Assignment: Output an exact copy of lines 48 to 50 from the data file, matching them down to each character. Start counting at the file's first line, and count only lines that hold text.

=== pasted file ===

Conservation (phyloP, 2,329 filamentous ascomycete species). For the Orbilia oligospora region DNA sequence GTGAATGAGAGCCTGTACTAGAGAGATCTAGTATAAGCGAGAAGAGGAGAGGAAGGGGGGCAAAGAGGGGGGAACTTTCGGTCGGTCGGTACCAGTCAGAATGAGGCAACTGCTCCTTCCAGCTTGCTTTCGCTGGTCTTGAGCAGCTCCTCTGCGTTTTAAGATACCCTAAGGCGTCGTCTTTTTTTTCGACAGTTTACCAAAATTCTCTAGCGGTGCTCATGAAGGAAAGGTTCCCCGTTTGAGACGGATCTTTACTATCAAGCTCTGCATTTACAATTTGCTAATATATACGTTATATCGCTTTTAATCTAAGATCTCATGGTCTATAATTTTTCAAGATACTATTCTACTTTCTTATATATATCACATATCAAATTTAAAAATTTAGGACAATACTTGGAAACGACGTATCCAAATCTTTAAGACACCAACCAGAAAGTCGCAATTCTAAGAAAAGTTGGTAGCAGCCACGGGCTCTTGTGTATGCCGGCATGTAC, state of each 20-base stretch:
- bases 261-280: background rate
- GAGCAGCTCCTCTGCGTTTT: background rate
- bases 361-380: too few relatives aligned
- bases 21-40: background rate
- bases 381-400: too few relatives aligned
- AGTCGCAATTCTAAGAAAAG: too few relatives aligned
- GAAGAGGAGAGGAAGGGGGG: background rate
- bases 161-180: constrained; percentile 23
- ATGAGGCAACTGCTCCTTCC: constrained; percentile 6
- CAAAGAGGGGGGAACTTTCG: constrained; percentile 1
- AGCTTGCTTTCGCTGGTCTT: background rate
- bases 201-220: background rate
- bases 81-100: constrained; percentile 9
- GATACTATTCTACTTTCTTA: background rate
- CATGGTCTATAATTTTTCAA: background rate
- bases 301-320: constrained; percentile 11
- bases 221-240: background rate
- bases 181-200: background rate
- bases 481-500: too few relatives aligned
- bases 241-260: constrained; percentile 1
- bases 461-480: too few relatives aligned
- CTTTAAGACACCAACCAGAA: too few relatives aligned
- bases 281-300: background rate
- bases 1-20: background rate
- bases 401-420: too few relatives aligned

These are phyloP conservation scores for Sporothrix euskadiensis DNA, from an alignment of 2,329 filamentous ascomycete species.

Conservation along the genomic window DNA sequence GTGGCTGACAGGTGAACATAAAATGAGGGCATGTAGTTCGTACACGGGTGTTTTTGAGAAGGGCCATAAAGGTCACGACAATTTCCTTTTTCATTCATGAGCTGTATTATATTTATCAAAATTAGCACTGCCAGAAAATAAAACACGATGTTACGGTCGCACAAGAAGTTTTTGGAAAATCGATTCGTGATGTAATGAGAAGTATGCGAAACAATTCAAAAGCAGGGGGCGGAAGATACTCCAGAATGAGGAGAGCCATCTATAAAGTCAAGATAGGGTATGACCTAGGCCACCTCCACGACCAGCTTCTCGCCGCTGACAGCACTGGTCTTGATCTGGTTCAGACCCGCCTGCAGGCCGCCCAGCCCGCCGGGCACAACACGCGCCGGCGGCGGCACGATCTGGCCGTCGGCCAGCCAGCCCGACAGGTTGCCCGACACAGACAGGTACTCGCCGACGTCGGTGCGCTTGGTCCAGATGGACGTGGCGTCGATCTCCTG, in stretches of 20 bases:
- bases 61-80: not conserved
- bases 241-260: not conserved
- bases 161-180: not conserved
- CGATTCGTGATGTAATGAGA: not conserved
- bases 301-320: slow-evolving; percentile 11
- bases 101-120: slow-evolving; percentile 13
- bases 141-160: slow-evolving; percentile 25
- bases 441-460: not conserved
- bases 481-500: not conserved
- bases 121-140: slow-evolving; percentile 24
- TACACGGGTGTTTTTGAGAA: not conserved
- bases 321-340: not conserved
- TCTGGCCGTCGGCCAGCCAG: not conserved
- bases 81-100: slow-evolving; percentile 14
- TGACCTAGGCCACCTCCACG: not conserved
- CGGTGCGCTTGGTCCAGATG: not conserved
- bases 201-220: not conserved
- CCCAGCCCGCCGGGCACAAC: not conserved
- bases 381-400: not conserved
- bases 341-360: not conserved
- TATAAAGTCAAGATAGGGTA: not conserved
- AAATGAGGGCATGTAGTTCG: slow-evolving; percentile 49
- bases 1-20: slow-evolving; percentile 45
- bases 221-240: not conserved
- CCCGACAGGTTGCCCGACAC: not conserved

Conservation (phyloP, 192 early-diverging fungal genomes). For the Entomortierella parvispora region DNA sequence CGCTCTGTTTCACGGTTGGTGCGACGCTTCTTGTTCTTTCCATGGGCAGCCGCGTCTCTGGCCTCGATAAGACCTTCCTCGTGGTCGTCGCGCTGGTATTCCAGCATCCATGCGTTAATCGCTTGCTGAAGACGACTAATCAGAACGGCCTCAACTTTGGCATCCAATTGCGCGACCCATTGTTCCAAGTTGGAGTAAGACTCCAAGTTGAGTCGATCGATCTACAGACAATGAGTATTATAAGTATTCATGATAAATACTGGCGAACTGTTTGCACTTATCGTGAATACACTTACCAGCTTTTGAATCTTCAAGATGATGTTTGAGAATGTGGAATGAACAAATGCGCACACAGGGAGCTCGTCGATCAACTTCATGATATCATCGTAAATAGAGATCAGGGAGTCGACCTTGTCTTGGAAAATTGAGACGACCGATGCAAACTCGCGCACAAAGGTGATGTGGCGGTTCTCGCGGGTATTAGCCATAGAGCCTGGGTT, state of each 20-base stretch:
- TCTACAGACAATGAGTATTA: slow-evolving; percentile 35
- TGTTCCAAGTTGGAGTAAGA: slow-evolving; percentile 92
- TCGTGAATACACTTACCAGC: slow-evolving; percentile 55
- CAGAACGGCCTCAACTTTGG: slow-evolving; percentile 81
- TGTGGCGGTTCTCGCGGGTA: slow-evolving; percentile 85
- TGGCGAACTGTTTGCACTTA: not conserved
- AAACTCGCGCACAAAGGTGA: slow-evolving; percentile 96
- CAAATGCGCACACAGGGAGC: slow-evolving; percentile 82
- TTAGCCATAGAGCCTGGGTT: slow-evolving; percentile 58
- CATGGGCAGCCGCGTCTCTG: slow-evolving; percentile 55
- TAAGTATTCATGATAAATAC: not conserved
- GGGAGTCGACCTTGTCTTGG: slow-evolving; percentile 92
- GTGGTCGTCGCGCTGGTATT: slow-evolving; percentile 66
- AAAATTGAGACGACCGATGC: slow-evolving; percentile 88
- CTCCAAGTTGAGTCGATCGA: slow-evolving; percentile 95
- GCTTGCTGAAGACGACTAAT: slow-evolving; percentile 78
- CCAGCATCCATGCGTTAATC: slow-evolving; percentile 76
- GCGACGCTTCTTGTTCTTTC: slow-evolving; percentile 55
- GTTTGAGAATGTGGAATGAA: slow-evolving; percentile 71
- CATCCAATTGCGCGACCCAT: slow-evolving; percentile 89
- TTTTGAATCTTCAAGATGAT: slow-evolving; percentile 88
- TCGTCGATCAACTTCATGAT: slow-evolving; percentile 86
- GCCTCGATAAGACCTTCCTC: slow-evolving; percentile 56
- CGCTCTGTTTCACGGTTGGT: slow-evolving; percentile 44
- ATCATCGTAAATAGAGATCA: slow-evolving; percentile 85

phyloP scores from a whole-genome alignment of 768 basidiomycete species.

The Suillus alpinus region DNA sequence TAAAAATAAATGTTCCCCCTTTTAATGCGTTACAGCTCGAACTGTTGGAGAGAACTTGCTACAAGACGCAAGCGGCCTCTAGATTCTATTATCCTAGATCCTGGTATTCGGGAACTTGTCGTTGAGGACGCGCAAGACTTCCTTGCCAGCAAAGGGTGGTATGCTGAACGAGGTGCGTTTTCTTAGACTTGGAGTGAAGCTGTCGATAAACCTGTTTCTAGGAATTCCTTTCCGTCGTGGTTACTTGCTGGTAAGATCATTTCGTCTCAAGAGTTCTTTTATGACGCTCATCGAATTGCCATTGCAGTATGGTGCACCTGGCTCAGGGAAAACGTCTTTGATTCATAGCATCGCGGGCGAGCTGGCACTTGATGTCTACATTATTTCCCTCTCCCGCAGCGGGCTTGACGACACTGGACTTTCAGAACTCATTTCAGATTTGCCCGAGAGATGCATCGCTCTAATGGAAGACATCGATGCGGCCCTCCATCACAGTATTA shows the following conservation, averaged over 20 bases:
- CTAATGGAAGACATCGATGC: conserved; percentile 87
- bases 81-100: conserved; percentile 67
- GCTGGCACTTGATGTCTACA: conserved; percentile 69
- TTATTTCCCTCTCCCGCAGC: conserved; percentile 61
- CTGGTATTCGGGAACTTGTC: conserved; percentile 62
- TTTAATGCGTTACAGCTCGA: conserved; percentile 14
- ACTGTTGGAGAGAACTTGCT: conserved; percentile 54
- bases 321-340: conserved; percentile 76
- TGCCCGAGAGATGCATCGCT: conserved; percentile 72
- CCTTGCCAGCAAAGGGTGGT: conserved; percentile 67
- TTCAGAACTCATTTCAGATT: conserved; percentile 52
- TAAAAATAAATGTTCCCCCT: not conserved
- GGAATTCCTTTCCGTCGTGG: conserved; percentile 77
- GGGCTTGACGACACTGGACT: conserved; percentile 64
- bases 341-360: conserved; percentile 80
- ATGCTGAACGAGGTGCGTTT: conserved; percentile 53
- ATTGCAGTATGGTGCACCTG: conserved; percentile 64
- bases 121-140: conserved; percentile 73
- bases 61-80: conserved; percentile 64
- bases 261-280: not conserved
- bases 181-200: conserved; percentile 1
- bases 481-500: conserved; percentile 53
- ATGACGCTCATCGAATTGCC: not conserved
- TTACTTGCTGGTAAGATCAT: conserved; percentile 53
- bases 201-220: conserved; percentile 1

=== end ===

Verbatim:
- bases 341-360: not conserved
- TATAAAGTCAAGATAGGGTA: not conserved
- AAATGAGGGCATGTAGTTCG: slow-evolving; percentile 49